Thursday, January 29, 2009

Alicante; home of the most modern archeology museum in Spain

The train trip from Barcelona to Alicante took us through a remarkably bleak landscape only alleviated by prolonged glimpses of the sea. It is hard to imagine how people survived here until the French and British arrived. After fighting the French for domination of a landscape that could scarcely support a celibate rabbit, the locals realized they could rent it out to the British.

We rolled past resort after resort development featuring acre after acre of high-rise atrocities all closed for the season, and hopefully forever. If the Israelis want to atone for their recent activities, which I doubt, they could visit upon the Costa del Azahar what they have visited upon the Gaza Strip and be praised for alleviating aesthetic suffering worldwide.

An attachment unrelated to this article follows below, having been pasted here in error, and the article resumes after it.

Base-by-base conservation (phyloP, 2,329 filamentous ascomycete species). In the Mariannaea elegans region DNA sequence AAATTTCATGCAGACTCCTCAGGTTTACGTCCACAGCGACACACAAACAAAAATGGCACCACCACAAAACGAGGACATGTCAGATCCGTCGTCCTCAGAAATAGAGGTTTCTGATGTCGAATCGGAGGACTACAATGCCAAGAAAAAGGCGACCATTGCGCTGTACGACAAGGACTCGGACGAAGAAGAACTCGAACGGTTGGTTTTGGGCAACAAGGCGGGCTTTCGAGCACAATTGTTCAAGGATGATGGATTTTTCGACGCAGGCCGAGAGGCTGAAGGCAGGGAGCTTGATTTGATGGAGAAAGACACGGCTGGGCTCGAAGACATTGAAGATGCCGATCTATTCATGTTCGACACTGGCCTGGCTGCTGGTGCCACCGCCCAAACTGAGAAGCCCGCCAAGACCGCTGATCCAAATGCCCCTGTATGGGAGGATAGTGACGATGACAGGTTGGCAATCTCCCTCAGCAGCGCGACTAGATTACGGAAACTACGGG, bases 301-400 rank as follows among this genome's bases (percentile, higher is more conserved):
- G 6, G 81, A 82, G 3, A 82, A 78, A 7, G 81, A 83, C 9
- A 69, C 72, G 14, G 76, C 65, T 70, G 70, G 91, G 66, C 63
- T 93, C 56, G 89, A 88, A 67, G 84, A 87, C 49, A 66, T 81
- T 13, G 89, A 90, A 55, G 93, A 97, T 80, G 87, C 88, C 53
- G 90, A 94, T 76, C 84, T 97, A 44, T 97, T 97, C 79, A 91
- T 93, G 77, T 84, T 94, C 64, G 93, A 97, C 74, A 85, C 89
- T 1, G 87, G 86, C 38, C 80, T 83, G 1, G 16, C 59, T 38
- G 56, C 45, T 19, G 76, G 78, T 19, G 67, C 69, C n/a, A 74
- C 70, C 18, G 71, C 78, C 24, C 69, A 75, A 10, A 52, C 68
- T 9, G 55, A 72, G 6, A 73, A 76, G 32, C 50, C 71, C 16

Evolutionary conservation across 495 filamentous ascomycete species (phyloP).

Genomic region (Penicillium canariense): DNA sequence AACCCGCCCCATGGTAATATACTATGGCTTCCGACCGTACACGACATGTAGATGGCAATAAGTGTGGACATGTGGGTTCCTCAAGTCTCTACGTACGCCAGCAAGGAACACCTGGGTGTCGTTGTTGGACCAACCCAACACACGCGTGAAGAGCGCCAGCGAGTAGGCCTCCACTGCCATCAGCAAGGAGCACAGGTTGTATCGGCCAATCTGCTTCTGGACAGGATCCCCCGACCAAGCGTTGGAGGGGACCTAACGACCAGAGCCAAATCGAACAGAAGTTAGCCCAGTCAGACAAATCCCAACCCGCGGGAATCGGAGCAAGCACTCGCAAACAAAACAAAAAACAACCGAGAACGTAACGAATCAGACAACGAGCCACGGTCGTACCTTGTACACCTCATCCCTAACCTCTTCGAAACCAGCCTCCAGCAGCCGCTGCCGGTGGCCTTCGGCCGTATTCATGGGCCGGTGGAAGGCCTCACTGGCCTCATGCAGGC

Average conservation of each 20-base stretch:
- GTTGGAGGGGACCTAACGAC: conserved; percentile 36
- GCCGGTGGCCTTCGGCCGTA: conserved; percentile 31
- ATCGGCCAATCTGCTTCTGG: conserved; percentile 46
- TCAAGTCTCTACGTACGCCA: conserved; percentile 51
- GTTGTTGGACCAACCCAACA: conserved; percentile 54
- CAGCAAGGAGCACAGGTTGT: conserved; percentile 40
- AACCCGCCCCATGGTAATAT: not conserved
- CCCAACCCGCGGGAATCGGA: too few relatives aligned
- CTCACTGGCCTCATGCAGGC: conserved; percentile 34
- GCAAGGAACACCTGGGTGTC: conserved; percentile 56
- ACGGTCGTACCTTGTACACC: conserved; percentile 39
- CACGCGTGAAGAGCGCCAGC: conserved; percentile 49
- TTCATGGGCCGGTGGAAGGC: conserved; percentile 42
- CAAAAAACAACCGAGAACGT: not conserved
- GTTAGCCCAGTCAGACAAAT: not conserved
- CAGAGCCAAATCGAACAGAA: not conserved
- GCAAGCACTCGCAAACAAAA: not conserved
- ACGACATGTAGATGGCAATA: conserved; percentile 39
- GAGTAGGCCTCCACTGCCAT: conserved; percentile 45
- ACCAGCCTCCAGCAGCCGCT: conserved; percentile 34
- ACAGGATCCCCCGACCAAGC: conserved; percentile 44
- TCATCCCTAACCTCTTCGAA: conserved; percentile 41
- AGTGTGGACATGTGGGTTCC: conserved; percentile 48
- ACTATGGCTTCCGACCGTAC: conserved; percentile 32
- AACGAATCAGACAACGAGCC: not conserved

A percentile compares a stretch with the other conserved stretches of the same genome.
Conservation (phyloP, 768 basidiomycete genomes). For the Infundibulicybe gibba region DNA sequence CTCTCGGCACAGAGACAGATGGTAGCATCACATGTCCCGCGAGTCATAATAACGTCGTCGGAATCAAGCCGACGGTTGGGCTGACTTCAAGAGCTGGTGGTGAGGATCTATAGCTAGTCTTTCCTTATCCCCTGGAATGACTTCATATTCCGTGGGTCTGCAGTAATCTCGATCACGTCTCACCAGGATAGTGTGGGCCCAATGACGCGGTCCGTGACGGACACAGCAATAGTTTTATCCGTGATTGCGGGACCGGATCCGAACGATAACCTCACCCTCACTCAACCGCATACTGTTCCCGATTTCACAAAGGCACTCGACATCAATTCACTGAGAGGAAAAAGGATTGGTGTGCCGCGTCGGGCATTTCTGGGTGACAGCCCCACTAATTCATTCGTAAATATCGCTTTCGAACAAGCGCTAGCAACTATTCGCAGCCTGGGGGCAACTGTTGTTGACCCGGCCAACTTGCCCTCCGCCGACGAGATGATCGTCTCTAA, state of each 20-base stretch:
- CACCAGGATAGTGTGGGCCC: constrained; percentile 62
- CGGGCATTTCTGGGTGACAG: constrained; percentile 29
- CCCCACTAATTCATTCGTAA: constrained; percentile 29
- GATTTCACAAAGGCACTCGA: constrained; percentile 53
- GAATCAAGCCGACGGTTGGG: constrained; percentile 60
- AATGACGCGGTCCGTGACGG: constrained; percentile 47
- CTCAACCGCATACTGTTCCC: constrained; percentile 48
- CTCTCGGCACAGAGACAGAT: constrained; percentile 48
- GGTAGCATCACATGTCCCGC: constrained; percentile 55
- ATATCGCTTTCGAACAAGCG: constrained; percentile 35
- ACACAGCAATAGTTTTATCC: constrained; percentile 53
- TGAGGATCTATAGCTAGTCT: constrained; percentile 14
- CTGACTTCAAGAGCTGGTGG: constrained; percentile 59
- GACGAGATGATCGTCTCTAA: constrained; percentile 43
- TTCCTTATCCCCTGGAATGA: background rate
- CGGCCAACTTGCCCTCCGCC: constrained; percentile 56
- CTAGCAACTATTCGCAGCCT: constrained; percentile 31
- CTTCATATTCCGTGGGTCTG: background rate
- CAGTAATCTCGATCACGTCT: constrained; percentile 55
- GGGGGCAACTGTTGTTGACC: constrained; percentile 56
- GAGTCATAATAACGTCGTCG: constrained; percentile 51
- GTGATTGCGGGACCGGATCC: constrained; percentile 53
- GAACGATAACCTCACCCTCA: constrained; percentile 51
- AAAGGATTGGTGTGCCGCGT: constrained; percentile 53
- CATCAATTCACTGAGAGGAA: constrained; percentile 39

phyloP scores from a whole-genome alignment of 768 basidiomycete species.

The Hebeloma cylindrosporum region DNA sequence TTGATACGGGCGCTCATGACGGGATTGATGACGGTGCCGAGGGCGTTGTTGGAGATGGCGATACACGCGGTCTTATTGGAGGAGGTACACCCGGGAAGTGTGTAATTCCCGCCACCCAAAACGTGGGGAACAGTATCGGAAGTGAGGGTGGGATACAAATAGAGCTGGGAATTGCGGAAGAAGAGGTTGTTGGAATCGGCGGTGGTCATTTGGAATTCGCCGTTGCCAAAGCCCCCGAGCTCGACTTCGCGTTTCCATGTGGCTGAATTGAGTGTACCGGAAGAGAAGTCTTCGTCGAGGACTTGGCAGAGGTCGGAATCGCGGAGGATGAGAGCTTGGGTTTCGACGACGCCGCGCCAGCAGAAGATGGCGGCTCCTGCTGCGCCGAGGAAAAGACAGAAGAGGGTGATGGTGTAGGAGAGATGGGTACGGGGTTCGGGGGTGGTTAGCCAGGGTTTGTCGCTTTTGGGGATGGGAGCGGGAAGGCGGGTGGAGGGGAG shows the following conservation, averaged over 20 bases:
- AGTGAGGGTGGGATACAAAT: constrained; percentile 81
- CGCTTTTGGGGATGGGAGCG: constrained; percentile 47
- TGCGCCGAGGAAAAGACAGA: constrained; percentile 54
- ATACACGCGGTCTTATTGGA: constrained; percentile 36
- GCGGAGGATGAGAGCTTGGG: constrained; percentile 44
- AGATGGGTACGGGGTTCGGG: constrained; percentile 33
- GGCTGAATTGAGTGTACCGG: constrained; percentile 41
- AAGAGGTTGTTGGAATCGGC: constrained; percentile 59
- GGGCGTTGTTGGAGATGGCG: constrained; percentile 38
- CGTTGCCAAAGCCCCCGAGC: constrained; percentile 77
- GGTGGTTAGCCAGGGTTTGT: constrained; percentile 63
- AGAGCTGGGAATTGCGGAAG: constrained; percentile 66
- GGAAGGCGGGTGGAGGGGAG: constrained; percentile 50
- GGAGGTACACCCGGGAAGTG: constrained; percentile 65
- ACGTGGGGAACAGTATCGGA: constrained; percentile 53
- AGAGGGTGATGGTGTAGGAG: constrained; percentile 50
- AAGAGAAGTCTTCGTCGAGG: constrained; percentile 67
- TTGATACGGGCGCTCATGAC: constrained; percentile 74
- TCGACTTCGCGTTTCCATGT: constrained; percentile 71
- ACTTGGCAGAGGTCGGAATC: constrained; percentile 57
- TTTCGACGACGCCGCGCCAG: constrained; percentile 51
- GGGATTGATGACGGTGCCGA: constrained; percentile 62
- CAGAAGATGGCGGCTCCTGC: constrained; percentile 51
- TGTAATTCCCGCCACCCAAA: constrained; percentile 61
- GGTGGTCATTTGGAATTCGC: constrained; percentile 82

Alicante is a small town that doesn’t really have much going for it apart from being one of the last towns to fall to Franco and his militant thugs. Frankly, you can see everything of interest in a day and a half. Probably less if everything is open and you walk very fast.

This is the town's crest and it expresses the thing that Alicante is most well known for... that it has a castle on top of a cliff overlooking the town and the sea... for some time we wondered why it included a picture of a face... whether it was a very poor joke about being on the cliff-face... the sort of thing people found funny hunderds of years ago... Of course, it turns out that the cliff does resemble a face as you can see below -- although you might have to squint and use your imagination a little as it transpires that neither John nor I actually took a decent pic of it... (ss)